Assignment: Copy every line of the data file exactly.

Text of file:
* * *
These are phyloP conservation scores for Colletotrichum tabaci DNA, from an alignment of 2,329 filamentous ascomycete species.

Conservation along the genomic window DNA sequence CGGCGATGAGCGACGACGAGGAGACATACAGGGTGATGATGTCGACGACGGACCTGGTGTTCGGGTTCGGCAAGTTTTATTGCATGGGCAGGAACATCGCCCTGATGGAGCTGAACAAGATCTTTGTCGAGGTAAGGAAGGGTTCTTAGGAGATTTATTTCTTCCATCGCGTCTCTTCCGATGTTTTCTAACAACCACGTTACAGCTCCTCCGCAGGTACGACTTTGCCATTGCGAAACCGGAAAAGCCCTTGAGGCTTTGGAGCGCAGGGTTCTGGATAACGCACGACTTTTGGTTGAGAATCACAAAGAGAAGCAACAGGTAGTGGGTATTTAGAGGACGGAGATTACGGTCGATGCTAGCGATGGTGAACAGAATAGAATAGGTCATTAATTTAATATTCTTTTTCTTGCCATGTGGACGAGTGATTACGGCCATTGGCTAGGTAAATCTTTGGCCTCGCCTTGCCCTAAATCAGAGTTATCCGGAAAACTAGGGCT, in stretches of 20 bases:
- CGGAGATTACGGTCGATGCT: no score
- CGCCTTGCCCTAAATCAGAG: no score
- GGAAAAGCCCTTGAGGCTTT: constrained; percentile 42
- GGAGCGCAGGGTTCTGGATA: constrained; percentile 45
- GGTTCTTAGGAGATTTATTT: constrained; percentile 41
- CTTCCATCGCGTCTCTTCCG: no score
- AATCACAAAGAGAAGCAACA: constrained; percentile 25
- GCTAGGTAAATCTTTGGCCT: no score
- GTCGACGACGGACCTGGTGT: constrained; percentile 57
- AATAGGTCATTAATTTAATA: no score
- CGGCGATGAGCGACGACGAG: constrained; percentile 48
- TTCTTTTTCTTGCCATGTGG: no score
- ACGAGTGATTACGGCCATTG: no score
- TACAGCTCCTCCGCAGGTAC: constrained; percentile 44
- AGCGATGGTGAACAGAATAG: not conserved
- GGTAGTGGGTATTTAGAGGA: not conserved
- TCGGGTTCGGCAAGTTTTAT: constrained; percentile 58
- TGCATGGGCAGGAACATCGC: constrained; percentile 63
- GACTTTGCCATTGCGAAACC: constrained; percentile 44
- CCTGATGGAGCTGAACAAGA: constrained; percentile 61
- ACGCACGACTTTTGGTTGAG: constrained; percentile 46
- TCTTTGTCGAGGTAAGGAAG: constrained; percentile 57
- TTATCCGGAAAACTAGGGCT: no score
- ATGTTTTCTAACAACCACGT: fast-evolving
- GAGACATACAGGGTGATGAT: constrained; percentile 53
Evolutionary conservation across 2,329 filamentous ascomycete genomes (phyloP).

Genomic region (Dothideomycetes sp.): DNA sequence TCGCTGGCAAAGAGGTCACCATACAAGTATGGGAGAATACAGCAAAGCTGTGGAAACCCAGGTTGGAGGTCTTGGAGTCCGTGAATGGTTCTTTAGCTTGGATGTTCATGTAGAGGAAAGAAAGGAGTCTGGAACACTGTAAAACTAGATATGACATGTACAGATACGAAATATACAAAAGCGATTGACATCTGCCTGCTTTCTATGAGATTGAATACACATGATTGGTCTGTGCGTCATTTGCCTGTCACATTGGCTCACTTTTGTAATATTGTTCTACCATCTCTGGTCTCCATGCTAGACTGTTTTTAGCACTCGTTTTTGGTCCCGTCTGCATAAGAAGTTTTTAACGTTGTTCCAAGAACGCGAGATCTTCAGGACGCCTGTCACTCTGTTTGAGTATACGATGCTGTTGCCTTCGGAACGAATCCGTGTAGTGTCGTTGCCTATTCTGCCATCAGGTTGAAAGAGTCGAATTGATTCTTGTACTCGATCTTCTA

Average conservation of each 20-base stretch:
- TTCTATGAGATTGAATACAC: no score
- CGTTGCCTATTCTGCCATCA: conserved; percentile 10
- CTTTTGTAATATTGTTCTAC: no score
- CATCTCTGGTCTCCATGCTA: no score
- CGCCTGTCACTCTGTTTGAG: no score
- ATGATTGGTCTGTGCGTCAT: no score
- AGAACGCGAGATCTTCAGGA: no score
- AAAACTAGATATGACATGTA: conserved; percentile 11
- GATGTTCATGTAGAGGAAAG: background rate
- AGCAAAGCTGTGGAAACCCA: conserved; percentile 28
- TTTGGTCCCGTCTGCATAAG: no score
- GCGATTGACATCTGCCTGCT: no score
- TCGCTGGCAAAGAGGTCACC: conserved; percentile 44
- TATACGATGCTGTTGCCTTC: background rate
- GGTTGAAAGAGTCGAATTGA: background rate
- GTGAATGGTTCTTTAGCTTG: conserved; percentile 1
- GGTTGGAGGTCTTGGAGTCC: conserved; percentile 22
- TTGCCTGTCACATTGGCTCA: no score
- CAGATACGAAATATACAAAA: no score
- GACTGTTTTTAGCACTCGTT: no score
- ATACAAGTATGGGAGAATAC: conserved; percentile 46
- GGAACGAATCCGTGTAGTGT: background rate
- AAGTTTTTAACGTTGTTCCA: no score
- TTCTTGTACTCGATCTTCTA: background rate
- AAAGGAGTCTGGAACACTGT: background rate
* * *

These are phyloP conservation scores for Colletotrichum tabaci DNA, from an alignment of 2,329 filamentous ascomycete species.

Conservation along the genomic window DNA sequence CGGCGATGAGCGACGACGAGGAGACATACAGGGTGATGATGTCGACGACGGACCTGGTGTTCGGGTTCGGCAAGTTTTATTGCATGGGCAGGAACATCGCCCTGATGGAGCTGAACAAGATCTTTGTCGAGGTAAGGAAGGGTTCTTAGGAGATTTATTTCTTCCATCGCGTCTCTTCCGATGTTTTCTAACAACCACGTTACAGCTCCTCCGCAGGTACGACTTTGCCATTGCGAAACCGGAAAAGCCCTTGAGGCTTTGGAGCGCAGGGTTCTGGATAACGCACGACTTTTGGTTGAGAATCACAAAGAGAAGCAACAGGTAGTGGGTATTTAGAGGACGGAGATTACGGTCGATGCTAGCGATGGTGAACAGAATAGAATAGGTCATTAATTTAATATTCTTTTTCTTGCCATGTGGACGAGTGATTACGGCCATTGGCTAGGTAAATCTTTGGCCTCGCCTTGCCCTAAATCAGAGTTATCCGGAAAACTAGGGCT, in stretches of 20 bases:
- CGGAGATTACGGTCGATGCT: no score
- CGCCTTGCCCTAAATCAGAG: no score
- GGAAAAGCCCTTGAGGCTTT: constrained; percentile 42
- GGAGCGCAGGGTTCTGGATA: constrained; percentile 45
- GGTTCTTAGGAGATTTATTT: constrained; percentile 41
- CTTCCATCGCGTCTCTTCCG: no score
- AATCACAAAGAGAAGCAACA: constrained; percentile 25
- GCTAGGTAAATCTTTGGCCT: no score
- GTCGACGACGGACCTGGTGT: constrained; percentile 57
- AATAGGTCATTAATTTAATA: no score
- CGGCGATGAGCGACGACGAG: constrained; percentile 48
- TTCTTTTTCTTGCCATGTGG: no score
- ACGAGTGATTACGGCCATTG: no score
- TACAGCTCCTCCGCAGGTAC: constrained; percentile 44
- AGCGATGGTGAACAGAATAG: not conserved
- GGTAGTGGGTATTTAGAGGA: not conserved
- TCGGGTTCGGCAAGTTTTAT: constrained; percentile 58
- TGCATGGGCAGGAACATCGC: constrained; percentile 63
- GACTTTGCCATTGCGAAACC: constrained; percentile 44
- CCTGATGGAGCTGAACAAGA: constrained; percentile 61
- ACGCACGACTTTTGGTTGAG: constrained; percentile 46
- TCTTTGTCGAGGTAAGGAAG: constrained; percentile 57
- TTATCCGGAAAACTAGGGCT: no score
- ATGTTTTCTAACAACCACGT: fast-evolving
- GAGACATACAGGGTGATGAT: constrained; percentile 53
Evolutionary conservation across 2,329 filamentous ascomycete genomes (phyloP).

Genomic region (Dothideomycetes sp.): DNA sequence TCGCTGGCAAAGAGGTCACCATACAAGTATGGGAGAATACAGCAAAGCTGTGGAAACCCAGGTTGGAGGTCTTGGAGTCCGTGAATGGTTCTTTAGCTTGGATGTTCATGTAGAGGAAAGAAAGGAGTCTGGAACACTGTAAAACTAGATATGACATGTACAGATACGAAATATACAAAAGCGATTGACATCTGCCTGCTTTCTATGAGATTGAATACACATGATTGGTCTGTGCGTCATTTGCCTGTCACATTGGCTCACTTTTGTAATATTGTTCTACCATCTCTGGTCTCCATGCTAGACTGTTTTTAGCACTCGTTTTTGGTCCCGTCTGCATAAGAAGTTTTTAACGTTGTTCCAAGAACGCGAGATCTTCAGGACGCCTGTCACTCTGTTTGAGTATACGATGCTGTTGCCTTCGGAACGAATCCGTGTAGTGTCGTTGCCTATTCTGCCATCAGGTTGAAAGAGTCGAATTGATTCTTGTACTCGATCTTCTA

Average conservation of each 20-base stretch:
- TTCTATGAGATTGAATACAC: no score
- CGTTGCCTATTCTGCCATCA: conserved; percentile 10
- CTTTTGTAATATTGTTCTAC: no score
- CATCTCTGGTCTCCATGCTA: no score
- CGCCTGTCACTCTGTTTGAG: no score
- ATGATTGGTCTGTGCGTCAT: no score
- AGAACGCGAGATCTTCAGGA: no score
- AAAACTAGATATGACATGTA: conserved; percentile 11
- GATGTTCATGTAGAGGAAAG: background rate
- AGCAAAGCTGTGGAAACCCA: conserved; percentile 28
- TTTGGTCCCGTCTGCATAAG: no score
- GCGATTGACATCTGCCTGCT: no score
- TCGCTGGCAAAGAGGTCACC: conserved; percentile 44
- TATACGATGCTGTTGCCTTC: background rate
- GGTTGAAAGAGTCGAATTGA: background rate
- GTGAATGGTTCTTTAGCTTG: conserved; percentile 1
- GGTTGGAGGTCTTGGAGTCC: conserved; percentile 22
- TTGCCTGTCACATTGGCTCA: no score
- CAGATACGAAATATACAAAA: no score
- GACTGTTTTTAGCACTCGTT: no score
- ATACAAGTATGGGAGAATAC: conserved; percentile 46
- GGAACGAATCCGTGTAGTGT: background rate
- AAGTTTTTAACGTTGTTCCA: no score
- TTCTTGTACTCGATCTTCTA: background rate
- AAAGGAGTCTGGAACACTGT: background rate